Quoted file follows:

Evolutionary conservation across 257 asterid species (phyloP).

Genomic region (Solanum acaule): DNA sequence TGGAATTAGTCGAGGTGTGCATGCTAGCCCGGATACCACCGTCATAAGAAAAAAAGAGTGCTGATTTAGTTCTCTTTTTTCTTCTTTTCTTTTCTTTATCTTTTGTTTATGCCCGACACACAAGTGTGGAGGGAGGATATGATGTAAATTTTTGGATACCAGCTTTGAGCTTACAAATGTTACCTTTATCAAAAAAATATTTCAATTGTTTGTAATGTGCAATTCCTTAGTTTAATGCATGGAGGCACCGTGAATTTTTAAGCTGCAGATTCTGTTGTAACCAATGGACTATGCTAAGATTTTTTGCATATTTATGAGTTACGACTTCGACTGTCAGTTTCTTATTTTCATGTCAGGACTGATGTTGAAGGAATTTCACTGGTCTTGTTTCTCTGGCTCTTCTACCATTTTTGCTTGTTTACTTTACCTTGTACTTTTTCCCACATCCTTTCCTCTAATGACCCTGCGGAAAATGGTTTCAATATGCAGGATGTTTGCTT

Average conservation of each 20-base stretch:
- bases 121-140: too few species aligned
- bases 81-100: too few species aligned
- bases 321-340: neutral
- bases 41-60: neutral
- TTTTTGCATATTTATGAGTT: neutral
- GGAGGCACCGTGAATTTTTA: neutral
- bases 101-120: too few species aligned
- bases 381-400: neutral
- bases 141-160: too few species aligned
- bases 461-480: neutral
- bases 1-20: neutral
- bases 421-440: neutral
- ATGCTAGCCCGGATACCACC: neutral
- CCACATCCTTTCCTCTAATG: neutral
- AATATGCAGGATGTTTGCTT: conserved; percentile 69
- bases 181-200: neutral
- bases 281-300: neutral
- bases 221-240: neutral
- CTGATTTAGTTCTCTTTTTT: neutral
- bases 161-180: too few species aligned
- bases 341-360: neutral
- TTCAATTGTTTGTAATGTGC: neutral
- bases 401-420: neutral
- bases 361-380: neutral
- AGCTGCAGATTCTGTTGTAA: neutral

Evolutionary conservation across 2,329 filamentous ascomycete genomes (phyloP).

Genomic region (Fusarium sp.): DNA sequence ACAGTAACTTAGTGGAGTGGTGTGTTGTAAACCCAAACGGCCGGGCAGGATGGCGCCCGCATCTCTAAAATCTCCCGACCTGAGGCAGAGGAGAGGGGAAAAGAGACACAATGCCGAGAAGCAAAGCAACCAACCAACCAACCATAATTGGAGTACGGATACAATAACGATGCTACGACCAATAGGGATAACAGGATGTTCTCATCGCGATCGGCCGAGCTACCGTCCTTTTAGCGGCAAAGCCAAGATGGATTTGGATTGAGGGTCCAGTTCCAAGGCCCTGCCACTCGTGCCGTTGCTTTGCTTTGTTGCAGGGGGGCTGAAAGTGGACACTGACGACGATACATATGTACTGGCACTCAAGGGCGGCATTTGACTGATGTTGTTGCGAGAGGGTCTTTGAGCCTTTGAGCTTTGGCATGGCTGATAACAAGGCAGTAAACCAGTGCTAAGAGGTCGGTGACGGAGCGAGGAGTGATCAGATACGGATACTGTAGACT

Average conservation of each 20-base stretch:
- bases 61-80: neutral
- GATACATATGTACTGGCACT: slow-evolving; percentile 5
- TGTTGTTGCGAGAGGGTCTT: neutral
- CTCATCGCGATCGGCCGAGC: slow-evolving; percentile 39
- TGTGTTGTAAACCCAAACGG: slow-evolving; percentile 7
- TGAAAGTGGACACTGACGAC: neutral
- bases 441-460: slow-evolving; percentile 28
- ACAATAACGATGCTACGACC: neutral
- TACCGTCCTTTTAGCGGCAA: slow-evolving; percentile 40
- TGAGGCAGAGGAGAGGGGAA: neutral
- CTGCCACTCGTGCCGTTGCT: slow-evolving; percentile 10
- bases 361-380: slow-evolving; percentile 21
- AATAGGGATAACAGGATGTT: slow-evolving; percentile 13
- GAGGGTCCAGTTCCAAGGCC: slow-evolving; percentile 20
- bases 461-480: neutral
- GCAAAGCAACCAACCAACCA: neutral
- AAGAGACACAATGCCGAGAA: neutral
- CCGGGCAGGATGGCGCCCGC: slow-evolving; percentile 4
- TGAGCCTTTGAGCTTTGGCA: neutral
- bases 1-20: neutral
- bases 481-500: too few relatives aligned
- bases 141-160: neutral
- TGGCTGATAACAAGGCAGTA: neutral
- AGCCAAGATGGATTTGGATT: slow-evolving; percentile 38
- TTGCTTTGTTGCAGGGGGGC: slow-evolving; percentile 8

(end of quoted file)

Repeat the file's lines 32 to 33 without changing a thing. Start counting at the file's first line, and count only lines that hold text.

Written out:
- bases 61-80: neutral
- GATACATATGTACTGGCACT: slow-evolving; percentile 5